Photo credit: Jeff Beech

A few other hardcore time attackers showed up to practice and it was great fun chatting with everyone before the big day on Sunday. Special thanks to Mike Gardner who lent me some earplugs for my trip back home. Those were a life saver man.

With the best lap of the day being a repeatable 56s flat, I was feeling comfortable going into the time attack. I was only 2s off the unlimited track record from last year and this time would have been enough to win SSAWD by 1.7s.

It was hot and humid all day and I was beginning to feel some heat stroke setting in. With the 56s session I decided not to waste any more rubber or gas and call it a day. Time to hit the strip and sip some fruity drinks!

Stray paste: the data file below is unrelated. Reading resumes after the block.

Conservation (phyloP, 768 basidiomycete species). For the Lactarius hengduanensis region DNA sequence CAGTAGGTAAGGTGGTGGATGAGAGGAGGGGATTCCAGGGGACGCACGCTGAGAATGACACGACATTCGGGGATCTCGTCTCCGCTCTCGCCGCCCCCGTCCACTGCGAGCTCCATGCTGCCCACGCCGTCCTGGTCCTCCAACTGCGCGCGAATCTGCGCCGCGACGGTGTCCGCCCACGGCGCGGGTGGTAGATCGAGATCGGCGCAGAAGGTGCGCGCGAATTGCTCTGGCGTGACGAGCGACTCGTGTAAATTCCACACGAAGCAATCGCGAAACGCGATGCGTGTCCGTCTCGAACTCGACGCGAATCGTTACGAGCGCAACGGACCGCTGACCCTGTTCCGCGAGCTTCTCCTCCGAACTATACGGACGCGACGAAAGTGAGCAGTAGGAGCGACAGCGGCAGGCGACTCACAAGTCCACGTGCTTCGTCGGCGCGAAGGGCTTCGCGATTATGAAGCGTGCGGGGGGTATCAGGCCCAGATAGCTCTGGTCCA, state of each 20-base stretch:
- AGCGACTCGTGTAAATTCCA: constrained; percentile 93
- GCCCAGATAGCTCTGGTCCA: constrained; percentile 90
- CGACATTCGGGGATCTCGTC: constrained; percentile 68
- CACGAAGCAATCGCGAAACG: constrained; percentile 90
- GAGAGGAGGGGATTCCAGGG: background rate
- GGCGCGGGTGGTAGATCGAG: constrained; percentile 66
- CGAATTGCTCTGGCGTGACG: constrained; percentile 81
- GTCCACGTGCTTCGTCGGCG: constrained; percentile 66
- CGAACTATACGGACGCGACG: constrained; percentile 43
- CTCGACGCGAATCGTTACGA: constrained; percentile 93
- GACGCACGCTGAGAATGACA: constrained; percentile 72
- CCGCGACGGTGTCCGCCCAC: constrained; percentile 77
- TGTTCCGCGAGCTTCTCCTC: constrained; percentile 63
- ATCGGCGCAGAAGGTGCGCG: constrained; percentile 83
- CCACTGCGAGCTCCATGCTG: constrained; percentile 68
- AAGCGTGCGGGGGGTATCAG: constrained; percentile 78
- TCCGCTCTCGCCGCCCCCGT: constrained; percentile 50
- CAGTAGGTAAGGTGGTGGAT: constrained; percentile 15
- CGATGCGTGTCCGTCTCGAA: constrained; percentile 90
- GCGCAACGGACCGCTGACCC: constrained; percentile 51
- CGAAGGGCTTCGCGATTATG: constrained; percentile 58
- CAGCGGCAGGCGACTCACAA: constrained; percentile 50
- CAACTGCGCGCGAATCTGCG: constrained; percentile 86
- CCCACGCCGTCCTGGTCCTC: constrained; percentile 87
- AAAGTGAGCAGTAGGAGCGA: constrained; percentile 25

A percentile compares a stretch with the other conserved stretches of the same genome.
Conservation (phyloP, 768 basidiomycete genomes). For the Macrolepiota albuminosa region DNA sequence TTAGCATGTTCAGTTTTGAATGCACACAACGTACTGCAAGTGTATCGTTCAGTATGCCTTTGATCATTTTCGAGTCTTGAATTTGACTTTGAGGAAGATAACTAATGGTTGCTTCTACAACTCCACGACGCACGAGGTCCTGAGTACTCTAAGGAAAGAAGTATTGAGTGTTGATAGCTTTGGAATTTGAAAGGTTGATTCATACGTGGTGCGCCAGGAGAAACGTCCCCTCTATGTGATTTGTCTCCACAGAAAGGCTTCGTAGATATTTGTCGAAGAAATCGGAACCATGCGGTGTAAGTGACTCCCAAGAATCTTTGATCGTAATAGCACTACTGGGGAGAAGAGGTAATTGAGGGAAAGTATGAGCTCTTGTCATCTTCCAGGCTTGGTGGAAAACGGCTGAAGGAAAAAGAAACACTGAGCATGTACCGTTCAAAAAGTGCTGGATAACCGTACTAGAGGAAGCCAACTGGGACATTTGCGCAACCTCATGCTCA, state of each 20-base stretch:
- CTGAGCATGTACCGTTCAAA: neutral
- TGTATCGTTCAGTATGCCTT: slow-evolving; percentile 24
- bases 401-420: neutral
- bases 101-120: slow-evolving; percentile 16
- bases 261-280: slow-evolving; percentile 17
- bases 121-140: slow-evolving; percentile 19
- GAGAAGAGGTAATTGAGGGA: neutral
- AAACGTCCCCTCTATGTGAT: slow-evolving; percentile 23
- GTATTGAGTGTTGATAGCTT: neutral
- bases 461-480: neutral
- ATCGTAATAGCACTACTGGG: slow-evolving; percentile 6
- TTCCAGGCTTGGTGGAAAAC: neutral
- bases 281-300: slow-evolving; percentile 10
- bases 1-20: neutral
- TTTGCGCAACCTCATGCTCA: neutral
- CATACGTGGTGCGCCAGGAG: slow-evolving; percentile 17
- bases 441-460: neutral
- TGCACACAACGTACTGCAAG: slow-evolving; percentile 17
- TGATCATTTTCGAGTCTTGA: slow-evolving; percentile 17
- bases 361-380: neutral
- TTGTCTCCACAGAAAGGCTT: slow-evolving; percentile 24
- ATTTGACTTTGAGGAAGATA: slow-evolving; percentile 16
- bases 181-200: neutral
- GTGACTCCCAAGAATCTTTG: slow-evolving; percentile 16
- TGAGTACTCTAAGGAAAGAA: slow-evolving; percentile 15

Friday, June 21, 2013

[6/21/2013] Shakedown at HANSON School (DDT)

Event: HANSON International Driving School
Track: Mosport DDT (CW 1K)
Weather Conditions: 25°C Sunny

My car is finally ready for some action! The Can-Jam crew was pulling another all nighter getting prepared for a big CTCC weekend as well as CSCS. My car got its alignment and tune through midnight. So instead of having to go pick it up, I received a special delivery at the track this morning :)

While the big boys were out testing on the big track, I was stationed over at DDT performing skid pad duty at the HANSON school. Since I was primarily manning the skid pad exercises I didn't get to do a lot of fiddling with the car. But a couple of sessions on track was still better than nothing. Definitely needed for an overhaul of this magnitude before a weekend full of racing.